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Meet Me at Jubilee... One Alum's Thoughts About This Special Year

By Kristen Cnossen Nichols

I’m not even sure anymore how long the magnet has been on our refrigerator, but I remember receiving it in the mail and thinking, “Wow, July 2005—that’s a long way off.” That black rectangle with its image of Dordt’s seal in stained glass has been holding up snapshots for a couple of years now, and suddenly here it is, the spring of 2005. The Jubilee gathering in Sioux Center is just around the corner. Of course it’s cliché to say this, but time really does fly.

Maybe it is the reality that I turned thirty this year. Maybe it is the career changes God’s led me to make. Maybe it is the fact that my husband and I are expecting our first child. Most likely it is a combination of all of these factors that is making me exceedingly conscious of time these days—how quickly it passes, how much things change, but then predictably, how much remains constant as well. At once I can feel the distance that nearly a decade has created between the present and my days at Dordt College, but on the other hand, that small black magnet along with a recent momentary glimpse of two familiar faces in an e-mail brought it all back very quickly.

Not long ago I opened my e-mail to find the alumni newsletter from my district representatives, Faith (Rylaarsdam) Rietveld and Val Wigboldy, and suddenly I was back in time, back on campus, carrying a red folder full of information about my first week of college, Faith walking beside me and telling me the important things like where to find my mail and when it was the best time to get to the commons. Suddenly I was remembering meeting Val, and then running into her sometimes late at night in the library and always leaving those conversations grinning. I started connecting, remembering others besides these two, and started down that winding road of memory—six degrees of separation, Dordt-style—and found myself laughing about the night we went mud sliding on the soccer field. (Can I still apologize ten years later for the mounds of mud we left in the showers of East Hall?)

There have been times when I wished I could just get all of the people from those days together again, sometimes just out of curiosity, like a class reunion, but more often as a chance to see where God’s led them all. Sure, my days at Dordt were filled with the gift of getting to know some really wonderful people. But it has been in the eight years since I graduated that I’ve started to grasp what it means to share a common vision, a common understanding of the world, a common belief that all of our lives are lived before the face of God. I always knew that the education I was getting and the friendships I was making were unique, but it took moving to Southern California to realize that even when I lost touch with so many of the people from my life at that time, the knowledge of them and of our bond in Christ still carries me in a society that can sometimes seem so foreign. It took the repeated realization that all that carries the label “Christian” is not truly so.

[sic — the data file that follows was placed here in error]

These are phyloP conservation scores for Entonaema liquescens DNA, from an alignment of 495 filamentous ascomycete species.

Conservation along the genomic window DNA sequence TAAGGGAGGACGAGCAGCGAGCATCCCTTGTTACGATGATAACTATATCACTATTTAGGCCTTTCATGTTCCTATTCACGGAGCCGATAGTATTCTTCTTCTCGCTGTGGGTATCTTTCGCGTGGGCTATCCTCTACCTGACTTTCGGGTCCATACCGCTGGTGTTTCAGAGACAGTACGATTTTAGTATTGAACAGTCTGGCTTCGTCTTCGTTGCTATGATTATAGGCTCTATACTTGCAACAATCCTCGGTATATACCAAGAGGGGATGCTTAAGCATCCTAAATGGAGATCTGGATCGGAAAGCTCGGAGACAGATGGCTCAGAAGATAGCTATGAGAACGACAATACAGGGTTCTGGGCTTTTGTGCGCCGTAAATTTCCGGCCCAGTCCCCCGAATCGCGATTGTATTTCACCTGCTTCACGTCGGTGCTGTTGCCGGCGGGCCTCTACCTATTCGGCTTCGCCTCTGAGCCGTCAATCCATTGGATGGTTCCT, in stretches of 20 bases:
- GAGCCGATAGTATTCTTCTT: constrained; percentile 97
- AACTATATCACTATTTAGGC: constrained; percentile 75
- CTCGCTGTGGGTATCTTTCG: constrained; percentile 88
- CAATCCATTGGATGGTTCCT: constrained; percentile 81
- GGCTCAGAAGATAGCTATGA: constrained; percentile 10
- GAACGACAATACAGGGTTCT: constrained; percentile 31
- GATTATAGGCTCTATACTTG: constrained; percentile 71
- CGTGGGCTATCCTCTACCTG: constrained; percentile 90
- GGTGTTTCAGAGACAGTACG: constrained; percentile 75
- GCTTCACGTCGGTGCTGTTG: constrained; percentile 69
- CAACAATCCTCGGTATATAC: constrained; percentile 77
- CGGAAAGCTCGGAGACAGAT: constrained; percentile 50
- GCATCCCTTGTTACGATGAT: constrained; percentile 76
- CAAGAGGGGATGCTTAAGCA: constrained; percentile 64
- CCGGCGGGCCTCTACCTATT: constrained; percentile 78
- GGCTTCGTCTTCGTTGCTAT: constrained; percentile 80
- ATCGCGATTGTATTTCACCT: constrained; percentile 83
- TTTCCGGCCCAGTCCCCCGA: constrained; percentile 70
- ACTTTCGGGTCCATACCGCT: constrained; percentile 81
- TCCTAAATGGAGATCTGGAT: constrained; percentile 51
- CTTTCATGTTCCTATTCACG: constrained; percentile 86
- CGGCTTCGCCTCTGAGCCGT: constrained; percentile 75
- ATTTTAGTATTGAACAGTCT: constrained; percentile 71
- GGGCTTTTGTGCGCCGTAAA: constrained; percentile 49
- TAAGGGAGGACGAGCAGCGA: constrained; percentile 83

Thousands of us have walked through those four years, experiencing what my husband enviously calls a “real college education” that helped shape our vision of the world, one that acknowledges the truth in Abraham Kuyper’s famous quote: “There is not a square inch in the whole domain of human existence over which Christ, who is sovereign over all, does not cry: ‘Mine!’” It was during my years at Dordt that I was able to bring together all the strands of my Christian upbringing and braid them into a cohesive view of the world, a view that would give me strength and peace at the same time, and a view that is foundational to the way I look at life.

Each day my life marches forward. As time passes, the details of life change—students graduate, then become people with careers and children who experience momentary lapses into memory. In these quiet moments I smile to think of almost a decade ago. I take joy in realizing that this truly is a year of Jubilee, a year of restoration and reassurance, and a year to take every opportunity to reconnect with the others who share our foundations.